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Title: Middle-out domain-specific aspect languages and their application in agent-based modelling runtime inspection
Author: Maddra, Craig Ashley
ISNI:       0000 0004 7963 6692
Awarding Body: University of Hull
Current Institution: University of Hull
Date of Award: 2019
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Domain-Specific Aspect Languages (DSALs) are a valuable tool for separating cross-cutting concerns, particularly within fields with endemic cross-cutting practices. Agent-Based Modelling (ABM) runtime inspection, which cuts across the core concern of model development, serves as a prime example. Despite their usefulness, DSALs face multiple adoption issues: the literature regarding their development and use is incohesive, coupling to a weave target hinders re-use, and available tooling is immature compared to Domain-Specific Languages (DSLs). We believe these issues can be aided by furthering DSL middle-out techniques for DSALs. We first define the background of what a DSAL is and how they may be used, moving onto how we can use DSL techniques to further DSALs. We develop a middle-out semantic model approach for developing domain-level DSALs with transparent aspect orientation using adaptions of DSL techniques. We have implemented the approach for model-specific DSALs for the in-house framework Animaux, and as middleware-specific DSAL for agent messages in the JADE framework, which can be specialised to models using extension DSALs. We give illustrative result cases using our implementations to provide a base of the user development costs and performance of this approach. In conclusion, we believe the adoption of these technologies aids ABM applications and encourage future work in similar fields. This thesis has given a base philosophy toward DSLs, a novel approach for the development of middle-out DSALs and illustrative cases of this approach.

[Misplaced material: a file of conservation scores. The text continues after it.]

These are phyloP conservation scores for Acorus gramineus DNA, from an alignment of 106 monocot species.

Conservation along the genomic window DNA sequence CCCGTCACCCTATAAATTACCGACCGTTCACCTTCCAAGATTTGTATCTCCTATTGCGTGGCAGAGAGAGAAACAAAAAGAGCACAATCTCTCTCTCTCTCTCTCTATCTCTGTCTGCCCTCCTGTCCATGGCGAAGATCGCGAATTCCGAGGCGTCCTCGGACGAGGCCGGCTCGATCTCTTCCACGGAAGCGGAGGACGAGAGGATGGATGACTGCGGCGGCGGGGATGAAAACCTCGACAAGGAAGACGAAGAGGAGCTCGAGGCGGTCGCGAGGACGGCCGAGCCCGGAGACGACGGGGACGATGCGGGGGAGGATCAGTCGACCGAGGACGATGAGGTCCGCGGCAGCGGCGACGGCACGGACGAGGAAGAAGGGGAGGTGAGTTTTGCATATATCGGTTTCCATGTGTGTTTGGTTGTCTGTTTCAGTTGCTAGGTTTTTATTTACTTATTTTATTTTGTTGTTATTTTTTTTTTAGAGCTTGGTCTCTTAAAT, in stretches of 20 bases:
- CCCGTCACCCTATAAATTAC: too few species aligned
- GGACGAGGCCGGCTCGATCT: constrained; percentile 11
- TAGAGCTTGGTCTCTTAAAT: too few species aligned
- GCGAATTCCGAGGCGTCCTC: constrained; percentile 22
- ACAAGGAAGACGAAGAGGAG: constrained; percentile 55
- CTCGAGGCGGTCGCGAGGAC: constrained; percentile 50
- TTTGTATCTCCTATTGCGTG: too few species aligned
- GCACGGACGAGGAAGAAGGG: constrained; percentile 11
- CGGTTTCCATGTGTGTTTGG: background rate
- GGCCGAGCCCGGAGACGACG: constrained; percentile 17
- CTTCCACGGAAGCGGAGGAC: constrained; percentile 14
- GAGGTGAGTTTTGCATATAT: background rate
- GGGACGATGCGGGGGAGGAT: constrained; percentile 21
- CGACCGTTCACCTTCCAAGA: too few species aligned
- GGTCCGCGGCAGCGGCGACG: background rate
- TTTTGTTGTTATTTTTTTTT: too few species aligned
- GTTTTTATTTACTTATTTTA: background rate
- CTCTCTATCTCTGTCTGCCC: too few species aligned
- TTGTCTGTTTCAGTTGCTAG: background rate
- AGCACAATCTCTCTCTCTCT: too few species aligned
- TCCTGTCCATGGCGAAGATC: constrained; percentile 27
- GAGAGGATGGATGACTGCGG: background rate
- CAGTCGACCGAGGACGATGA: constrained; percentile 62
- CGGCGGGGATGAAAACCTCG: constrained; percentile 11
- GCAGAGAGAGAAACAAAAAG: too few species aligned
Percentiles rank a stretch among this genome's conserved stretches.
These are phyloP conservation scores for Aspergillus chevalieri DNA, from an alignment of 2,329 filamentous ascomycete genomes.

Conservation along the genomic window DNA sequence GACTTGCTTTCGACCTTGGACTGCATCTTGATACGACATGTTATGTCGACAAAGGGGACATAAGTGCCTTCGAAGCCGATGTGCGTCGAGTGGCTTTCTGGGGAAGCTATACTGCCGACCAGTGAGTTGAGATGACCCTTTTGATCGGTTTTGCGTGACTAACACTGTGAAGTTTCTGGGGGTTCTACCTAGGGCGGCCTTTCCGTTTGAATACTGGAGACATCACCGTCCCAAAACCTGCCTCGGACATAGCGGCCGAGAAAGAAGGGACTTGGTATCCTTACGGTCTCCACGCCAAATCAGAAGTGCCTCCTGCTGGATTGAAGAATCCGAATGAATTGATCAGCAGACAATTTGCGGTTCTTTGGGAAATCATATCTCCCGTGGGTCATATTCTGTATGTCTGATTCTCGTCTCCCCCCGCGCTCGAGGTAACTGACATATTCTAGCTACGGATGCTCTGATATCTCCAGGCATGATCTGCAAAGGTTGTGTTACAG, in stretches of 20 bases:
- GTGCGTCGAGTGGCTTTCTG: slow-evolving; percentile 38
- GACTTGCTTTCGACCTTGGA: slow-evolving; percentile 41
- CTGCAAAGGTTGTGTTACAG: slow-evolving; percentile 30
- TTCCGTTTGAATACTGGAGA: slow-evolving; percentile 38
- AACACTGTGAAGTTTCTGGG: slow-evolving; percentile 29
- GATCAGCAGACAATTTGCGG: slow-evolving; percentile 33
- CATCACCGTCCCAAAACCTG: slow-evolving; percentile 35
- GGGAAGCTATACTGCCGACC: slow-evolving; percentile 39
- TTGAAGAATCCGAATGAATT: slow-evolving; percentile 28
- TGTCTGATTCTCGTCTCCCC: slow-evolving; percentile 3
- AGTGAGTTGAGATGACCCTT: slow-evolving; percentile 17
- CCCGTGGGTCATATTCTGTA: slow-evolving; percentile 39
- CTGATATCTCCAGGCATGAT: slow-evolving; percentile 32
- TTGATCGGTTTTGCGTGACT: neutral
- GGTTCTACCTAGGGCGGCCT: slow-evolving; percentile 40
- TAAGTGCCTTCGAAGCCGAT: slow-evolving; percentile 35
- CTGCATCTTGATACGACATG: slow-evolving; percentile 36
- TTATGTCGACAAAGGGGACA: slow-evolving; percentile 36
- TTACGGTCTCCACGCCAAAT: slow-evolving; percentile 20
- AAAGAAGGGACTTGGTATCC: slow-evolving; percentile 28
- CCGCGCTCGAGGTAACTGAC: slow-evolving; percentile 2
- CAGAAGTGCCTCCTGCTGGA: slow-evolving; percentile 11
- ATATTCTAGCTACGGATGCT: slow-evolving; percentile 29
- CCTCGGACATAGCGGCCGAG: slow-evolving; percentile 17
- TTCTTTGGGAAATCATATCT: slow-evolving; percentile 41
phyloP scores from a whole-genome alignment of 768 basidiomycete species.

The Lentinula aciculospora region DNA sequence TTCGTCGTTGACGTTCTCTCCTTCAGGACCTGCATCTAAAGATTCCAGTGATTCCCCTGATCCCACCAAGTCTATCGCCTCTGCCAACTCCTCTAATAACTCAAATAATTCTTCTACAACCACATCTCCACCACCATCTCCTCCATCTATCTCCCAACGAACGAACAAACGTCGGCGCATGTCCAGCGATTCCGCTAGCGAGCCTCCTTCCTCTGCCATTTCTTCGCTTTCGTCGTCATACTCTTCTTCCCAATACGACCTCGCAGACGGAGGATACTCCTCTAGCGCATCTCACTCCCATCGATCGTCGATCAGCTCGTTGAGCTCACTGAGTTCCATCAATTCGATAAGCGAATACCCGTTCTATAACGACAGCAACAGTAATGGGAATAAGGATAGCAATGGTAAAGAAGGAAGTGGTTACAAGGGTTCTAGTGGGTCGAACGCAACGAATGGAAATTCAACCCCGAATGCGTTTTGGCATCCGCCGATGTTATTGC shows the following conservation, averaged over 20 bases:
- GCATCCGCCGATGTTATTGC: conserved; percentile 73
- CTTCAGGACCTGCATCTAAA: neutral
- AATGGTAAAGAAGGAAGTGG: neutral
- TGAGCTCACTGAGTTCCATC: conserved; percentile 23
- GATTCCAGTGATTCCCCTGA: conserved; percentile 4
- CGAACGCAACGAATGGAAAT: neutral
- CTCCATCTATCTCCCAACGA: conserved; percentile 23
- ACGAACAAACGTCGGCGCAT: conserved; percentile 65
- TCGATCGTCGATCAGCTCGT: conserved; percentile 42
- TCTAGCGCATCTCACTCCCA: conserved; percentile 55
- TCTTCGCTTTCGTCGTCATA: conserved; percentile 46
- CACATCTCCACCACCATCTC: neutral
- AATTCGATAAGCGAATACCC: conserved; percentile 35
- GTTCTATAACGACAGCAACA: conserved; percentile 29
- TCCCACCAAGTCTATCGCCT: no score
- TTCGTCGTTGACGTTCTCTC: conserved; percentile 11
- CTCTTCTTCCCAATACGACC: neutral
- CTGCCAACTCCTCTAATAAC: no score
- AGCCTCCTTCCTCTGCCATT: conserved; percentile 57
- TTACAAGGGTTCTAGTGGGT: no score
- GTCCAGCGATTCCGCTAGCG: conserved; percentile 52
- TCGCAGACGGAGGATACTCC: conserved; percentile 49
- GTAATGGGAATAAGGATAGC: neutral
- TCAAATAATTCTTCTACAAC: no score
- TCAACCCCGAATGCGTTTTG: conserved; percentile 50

Supervisor: Hawick, Ken ; Dethlefs, Nina ; Walker, Martin ; Brayshaw, Mike Sponsor: Not available
Qualification Name: Thesis (Ph.D.) Qualification Level: Doctoral
EThOS ID:  DOI: Not available
Keywords: Computer science